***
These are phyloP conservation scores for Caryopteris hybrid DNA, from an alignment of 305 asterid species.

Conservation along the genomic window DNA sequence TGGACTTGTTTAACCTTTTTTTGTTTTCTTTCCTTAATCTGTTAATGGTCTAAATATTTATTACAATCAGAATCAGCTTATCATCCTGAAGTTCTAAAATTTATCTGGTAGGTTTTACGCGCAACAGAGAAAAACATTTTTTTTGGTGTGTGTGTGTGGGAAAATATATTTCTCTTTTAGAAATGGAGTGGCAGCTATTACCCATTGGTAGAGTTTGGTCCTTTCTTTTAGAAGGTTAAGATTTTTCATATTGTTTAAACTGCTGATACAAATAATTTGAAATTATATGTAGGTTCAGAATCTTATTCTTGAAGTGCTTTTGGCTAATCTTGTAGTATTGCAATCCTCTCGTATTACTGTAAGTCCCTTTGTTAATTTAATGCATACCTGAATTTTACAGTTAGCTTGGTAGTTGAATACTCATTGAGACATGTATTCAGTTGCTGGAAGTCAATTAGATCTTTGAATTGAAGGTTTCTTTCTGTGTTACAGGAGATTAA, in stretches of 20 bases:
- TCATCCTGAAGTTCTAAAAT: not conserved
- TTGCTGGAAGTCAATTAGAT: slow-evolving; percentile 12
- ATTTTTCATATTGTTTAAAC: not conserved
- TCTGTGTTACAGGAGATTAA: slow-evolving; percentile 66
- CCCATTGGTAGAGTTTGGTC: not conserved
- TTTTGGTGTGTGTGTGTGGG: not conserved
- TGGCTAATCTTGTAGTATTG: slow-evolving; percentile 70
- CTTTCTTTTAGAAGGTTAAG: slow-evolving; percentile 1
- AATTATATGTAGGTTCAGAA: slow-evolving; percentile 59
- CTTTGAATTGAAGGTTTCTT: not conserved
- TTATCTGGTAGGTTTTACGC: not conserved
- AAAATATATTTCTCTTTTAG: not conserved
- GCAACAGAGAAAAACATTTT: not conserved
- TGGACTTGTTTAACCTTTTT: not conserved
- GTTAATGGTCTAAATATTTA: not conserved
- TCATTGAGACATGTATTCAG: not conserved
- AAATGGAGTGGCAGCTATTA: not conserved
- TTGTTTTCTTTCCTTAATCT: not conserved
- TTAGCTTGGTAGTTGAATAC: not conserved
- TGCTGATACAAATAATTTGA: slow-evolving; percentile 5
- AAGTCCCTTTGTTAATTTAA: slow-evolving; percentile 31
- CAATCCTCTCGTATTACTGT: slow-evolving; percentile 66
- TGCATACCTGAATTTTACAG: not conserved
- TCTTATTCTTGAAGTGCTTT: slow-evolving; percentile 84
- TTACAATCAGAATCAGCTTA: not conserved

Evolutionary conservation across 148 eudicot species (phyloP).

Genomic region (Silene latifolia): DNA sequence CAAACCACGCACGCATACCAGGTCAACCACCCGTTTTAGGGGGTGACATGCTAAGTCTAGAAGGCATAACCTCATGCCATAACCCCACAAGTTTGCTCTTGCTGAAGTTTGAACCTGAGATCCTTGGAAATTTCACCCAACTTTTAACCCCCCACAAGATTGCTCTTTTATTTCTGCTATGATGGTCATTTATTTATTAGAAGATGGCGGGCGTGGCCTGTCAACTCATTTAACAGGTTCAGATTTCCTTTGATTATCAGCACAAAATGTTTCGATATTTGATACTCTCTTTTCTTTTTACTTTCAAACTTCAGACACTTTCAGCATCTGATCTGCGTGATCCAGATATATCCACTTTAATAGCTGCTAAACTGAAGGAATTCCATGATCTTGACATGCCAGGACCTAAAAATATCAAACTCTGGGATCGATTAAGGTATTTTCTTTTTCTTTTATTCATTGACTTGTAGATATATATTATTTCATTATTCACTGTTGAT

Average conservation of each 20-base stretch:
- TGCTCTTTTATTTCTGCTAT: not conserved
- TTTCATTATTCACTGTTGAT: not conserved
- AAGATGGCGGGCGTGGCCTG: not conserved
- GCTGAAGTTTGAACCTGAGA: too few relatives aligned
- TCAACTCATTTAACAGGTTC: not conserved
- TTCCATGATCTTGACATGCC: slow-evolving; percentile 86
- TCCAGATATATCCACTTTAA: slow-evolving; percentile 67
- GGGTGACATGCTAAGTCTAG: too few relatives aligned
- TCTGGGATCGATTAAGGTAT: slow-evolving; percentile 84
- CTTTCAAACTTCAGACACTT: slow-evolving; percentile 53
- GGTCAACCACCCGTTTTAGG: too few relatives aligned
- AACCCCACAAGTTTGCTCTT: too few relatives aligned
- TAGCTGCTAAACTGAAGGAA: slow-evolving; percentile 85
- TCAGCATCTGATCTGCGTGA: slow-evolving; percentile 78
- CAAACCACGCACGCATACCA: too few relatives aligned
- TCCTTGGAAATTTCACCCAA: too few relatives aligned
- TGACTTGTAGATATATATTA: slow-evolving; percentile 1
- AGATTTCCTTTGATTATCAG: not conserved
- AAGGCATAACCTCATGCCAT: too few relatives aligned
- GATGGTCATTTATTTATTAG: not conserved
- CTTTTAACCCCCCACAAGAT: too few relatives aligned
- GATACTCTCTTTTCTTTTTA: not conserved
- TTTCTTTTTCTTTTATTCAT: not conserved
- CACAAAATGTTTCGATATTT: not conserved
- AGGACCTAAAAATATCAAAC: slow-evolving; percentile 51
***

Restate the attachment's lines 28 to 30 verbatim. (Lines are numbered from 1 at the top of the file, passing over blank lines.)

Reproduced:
Evolutionary conservation across 148 eudicot species (phyloP).

Genomic region (Silene latifolia): DNA sequence CAAACCACGCACGCATACCAGGTCAACCACCCGTTTTAGGGGGTGACATGCTAAGTCTAGAAGGCATAACCTCATGCCATAACCCCACAAGTTTGCTCTTGCTGAAGTTTGAACCTGAGATCCTTGGAAATTTCACCCAACTTTTAACCCCCCACAAGATTGCTCTTTTATTTCTGCTATGATGGTCATTTATTTATTAGAAGATGGCGGGCGTGGCCTGTCAACTCATTTAACAGGTTCAGATTTCCTTTGATTATCAGCACAAAATGTTTCGATATTTGATACTCTCTTTTCTTTTTACTTTCAAACTTCAGACACTTTCAGCATCTGATCTGCGTGATCCAGATATATCCACTTTAATAGCTGCTAAACTGAAGGAATTCCATGATCTTGACATGCCAGGACCTAAAAATATCAAACTCTGGGATCGATTAAGGTATTTTCTTTTTCTTTTATTCATTGACTTGTAGATATATATTATTTCATTATTCACTGTTGAT

Average conservation of each 20-base stretch: